How Special K Became a Social Media Star | Adweek
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How Special K Became a Social Media Star

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Marketers across all industries are buzzing about social media these days, but no one has really figured it out, said Jose-Alberto Duenas, Kellogg’s marketing vp of ready-to-eat cereals in the U.S. Though digital and social media may soon overtake the 30-second spot as the most popular form of advertising, brands still have a lot of experimenting and learning to do in this space. That’s what Kellogg is doing with social media campaigns on its Special K, Pop-Tarts and Frosted Mini-Wheats brands. It’s also teamed up with Ashton Kutcher’s Katalyst Media and Feeding America to raise up to $1 million for hunger relief. Efforts like the latter program have attracted 210,000-plus in Facebook fans. Duenas, who considers Special K to be one of the company’s forerunners in social media, chatted with Brandweek. Excerpts are below.


Brandweek: Food companies like Kellogg have been playing up the strength of their brands as consumers continue to eat in more during a recession. What role does social media play in that strategy?
Jose-Alberto Duenas: Right now, consumers are eating at home a lot more than they did compared to probably the previous five-year period, and establishing a long-term positive emotional connection with consumers is very important. [Social media] allows them to access our brands and have the opportunity to have a point of view on what the brand stands for. That is a key component of [our efforts to] build a dialogue with them.

BW: What are some recent successes you’ve had in this space? Any particular efforts come to mind?
JD: Yes. Special K, [for instance], has been the pioneer in our portfolio in terms of venturing into new media. We’ve had really good results on [Special K social media] programs that we ran in the past. Special K is a great partner for women looking to have easy access to tips around weight-loss management. It has established a really strong relationship with consumers using this brand as a result of that dialogue. We’ve used forums in the past, but we’re doing a lot more of that now in social media.

BW: What about Pop-Tarts? (The brand is holding a Pop Art contest right now, with a social media tie-in, in which the consumer who designs the best T-shirt gets a chance to meet artist Burton Morris.)
JD: Pop-Tarts has been recruiting fans at a really impressive pace. (The brand has 776,000+ Facebook fans.) [With Pop-Tarts], it’s a celebration during breakfast when consumers talk about how they eat their breakfast. It’s a very lighthearted, fun dialogue we’re having with consumers.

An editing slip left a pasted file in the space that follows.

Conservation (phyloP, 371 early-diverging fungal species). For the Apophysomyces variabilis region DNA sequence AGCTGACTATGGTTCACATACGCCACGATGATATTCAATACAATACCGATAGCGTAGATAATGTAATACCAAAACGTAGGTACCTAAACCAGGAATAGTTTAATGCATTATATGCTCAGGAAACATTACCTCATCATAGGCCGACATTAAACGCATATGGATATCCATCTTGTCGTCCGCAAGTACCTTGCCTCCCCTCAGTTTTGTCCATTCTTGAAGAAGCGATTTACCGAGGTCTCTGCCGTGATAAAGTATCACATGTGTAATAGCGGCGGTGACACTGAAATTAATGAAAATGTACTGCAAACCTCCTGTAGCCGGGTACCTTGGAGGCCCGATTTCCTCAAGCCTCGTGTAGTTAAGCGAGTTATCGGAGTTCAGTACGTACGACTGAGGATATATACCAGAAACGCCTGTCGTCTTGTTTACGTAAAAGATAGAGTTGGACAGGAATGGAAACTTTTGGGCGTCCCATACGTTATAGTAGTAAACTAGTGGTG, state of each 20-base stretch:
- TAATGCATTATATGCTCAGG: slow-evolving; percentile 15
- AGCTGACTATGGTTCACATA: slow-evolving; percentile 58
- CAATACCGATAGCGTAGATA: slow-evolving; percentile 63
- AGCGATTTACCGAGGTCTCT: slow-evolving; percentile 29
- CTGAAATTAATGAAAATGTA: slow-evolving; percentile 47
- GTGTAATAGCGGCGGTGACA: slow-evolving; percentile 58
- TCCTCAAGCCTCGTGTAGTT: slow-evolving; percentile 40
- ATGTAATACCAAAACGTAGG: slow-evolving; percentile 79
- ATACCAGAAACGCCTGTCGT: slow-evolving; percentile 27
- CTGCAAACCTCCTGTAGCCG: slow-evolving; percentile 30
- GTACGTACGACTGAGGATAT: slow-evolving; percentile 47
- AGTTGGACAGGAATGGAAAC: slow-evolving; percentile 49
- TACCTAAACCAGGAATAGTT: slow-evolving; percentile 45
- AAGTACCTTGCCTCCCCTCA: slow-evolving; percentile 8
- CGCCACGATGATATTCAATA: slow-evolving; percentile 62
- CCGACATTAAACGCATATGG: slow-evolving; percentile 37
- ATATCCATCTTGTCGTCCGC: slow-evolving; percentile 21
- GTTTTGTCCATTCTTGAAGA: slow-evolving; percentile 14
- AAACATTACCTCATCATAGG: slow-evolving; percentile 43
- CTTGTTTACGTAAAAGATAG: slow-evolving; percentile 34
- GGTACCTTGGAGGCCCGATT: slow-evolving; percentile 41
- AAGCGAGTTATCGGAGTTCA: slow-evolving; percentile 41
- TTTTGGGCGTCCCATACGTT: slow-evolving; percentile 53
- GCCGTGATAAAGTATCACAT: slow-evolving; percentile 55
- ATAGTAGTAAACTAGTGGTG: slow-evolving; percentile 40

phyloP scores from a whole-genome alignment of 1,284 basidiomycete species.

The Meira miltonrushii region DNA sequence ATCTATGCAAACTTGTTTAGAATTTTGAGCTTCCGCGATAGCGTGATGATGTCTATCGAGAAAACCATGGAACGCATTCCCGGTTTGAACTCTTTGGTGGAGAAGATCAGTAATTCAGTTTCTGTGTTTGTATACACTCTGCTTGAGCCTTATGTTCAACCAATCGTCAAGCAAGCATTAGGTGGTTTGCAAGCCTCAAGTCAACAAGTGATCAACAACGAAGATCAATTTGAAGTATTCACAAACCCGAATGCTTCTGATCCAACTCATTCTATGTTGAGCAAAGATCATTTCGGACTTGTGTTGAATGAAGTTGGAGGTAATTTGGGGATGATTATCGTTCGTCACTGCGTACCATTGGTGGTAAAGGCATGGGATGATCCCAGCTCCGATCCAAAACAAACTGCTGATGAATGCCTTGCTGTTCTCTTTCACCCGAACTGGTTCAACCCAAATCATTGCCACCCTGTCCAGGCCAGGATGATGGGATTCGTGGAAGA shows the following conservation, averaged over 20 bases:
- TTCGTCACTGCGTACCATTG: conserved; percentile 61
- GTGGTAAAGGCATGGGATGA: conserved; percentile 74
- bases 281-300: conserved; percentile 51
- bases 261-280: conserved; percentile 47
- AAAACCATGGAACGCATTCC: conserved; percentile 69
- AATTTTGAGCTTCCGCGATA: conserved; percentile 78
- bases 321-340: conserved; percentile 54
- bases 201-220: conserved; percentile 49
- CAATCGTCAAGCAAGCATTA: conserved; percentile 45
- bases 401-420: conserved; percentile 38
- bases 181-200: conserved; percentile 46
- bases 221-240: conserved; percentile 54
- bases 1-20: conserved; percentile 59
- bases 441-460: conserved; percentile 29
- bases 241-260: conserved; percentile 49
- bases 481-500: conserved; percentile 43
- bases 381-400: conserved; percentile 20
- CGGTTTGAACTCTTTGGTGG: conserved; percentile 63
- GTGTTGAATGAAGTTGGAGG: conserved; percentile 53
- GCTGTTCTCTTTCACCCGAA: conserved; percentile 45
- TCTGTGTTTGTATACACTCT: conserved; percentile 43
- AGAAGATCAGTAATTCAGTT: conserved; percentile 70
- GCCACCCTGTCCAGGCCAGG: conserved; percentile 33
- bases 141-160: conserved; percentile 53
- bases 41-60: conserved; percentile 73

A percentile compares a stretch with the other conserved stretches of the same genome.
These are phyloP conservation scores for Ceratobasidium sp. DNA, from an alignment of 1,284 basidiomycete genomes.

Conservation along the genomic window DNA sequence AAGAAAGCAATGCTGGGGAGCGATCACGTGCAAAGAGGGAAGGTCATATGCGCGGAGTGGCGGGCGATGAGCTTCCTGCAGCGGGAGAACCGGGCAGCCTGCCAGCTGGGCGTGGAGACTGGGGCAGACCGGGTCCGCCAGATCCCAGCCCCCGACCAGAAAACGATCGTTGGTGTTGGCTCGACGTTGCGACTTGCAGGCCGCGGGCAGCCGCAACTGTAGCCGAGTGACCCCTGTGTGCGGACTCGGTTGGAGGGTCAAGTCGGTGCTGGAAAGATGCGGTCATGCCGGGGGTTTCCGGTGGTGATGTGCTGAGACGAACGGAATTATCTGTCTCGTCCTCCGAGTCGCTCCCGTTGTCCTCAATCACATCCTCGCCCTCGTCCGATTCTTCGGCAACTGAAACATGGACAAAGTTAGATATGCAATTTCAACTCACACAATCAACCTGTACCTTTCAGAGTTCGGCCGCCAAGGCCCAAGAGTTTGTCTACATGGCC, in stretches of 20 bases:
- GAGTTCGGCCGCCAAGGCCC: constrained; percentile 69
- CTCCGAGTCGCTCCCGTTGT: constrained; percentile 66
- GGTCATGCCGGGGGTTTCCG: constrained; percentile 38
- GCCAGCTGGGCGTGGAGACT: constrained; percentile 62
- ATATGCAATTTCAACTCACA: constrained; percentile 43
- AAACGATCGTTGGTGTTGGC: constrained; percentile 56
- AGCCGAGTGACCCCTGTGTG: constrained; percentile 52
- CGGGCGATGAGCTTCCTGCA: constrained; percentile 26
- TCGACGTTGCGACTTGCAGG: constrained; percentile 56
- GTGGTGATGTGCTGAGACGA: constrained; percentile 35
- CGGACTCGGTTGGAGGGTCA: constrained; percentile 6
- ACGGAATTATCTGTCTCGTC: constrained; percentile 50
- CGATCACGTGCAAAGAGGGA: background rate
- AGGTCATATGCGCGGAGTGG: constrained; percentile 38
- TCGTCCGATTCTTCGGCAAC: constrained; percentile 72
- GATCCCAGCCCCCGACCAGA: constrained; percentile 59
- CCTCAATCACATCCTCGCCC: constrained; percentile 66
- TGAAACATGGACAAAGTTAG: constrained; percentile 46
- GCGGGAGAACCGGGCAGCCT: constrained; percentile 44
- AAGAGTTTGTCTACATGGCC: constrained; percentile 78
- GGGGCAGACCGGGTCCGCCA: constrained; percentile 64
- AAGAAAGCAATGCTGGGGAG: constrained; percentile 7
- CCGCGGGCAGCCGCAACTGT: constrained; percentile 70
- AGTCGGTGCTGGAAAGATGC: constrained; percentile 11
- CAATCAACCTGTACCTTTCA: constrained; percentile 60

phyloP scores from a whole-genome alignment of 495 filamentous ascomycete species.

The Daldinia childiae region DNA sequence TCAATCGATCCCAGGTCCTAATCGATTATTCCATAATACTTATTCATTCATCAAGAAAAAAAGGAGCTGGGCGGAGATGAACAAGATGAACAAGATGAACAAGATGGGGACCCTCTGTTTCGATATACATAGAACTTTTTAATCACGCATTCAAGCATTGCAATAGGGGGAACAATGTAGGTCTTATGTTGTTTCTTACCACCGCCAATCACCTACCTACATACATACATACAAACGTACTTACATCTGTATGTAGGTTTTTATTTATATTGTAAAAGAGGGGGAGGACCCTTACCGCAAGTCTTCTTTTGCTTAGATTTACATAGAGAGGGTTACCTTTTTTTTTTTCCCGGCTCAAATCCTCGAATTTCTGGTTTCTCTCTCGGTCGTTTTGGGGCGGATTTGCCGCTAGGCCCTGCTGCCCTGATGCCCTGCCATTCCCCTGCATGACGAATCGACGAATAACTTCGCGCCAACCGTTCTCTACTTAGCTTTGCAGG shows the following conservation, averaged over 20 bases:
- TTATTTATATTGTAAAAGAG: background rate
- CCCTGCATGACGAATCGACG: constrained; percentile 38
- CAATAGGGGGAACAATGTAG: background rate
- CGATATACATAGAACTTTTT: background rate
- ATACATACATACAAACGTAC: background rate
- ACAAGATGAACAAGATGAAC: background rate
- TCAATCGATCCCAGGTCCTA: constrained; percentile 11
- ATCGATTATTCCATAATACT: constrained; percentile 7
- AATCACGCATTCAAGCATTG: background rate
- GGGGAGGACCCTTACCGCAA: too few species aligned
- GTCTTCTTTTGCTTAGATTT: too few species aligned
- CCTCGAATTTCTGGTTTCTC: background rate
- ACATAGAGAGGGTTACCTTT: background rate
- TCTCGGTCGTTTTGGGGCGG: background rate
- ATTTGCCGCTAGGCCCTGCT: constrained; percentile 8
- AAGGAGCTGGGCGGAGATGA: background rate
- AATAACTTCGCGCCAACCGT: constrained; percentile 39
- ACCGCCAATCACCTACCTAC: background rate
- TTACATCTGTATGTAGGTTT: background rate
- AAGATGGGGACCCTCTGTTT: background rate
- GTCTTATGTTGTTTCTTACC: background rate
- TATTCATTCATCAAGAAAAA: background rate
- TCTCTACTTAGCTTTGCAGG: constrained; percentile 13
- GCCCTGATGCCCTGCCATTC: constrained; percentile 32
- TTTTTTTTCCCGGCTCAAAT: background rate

BW: Special K was one of the “pioneers” in Kellogg’s foray into digital and social media. Why so?
JD: It has to do with the strength of the brand at the moment we started to build our programs using digital and social media. With Special K, it’s our strongest cereal brand. It has a very strong relationship with consumers…The brand enables a dialogue around women and our key consumers, which revolves around weight management. You see a lot of the dialogue in this space that uses the brand as a platform for the interaction among consumers as they give each other tips and encouragement. One of the things we discovered about women when they go through a weight-management [stage] is support and encouragement from peers is very important, and social media is a great place for consumers to do that.

BW: So, you can’t just take any brand and put it in social media?
JD: You have to start from a really strong base. You can’t, in a way, start from scratch with social media, especially because consumers have to have a certain level of engagement with the brand. With Special K, we know the brand already has that level of communication and emotional engagement with consumers, so we’ve given them a new way to interact with the brand. That was the right first step. [With Pop-Tarts], we were building off a very strong, already established relationship with kids. Kids have been using digital media, but Pop-Tart’s [foray into social media] also opened up [the brand’s] target in terms of having a conversation with teens and moms, which came later.

BW: How far along is Kellogg in its approach to social media? Has the company really figured it out, or is it still in the experimental stages?
JD: If you found someone out there who has figured out digital media, let me know. I think everyone is experimenting now, and it’s how fast you learn that is going to give you an edge [over others] out there. Everything we learn and try to do here is about taking a very disciplined approach—from learning to experimenting, but making sure we [derive] best practices out of the experiences. One of the things we don’t want to do is just expand the learning curves across all brands. We try to be very disciplined across all of our brands and how we learn. We’re taking a very humble approach: This is a new type of media, and we want to make sure we are learning as much as we can. The 30-second ad has been there for 30 years; digital media, less than 10. Everyone is learning in this space.
 
BW: What’s the greatest insight you’ve learned from using the digital/social media space?
JD: It’s an enabler of the relationship between consumers and the brand. It strengthens what you have. It gives you an opportunity to listen to what consumers think and feel about the brand, and also, one of the biggest lessons we’ve learned is “transparency is key.” That’s basically because you are moving from “my brand” or “your brand” to, actually, “everyone’s brand.” And that is a very interesting [transition].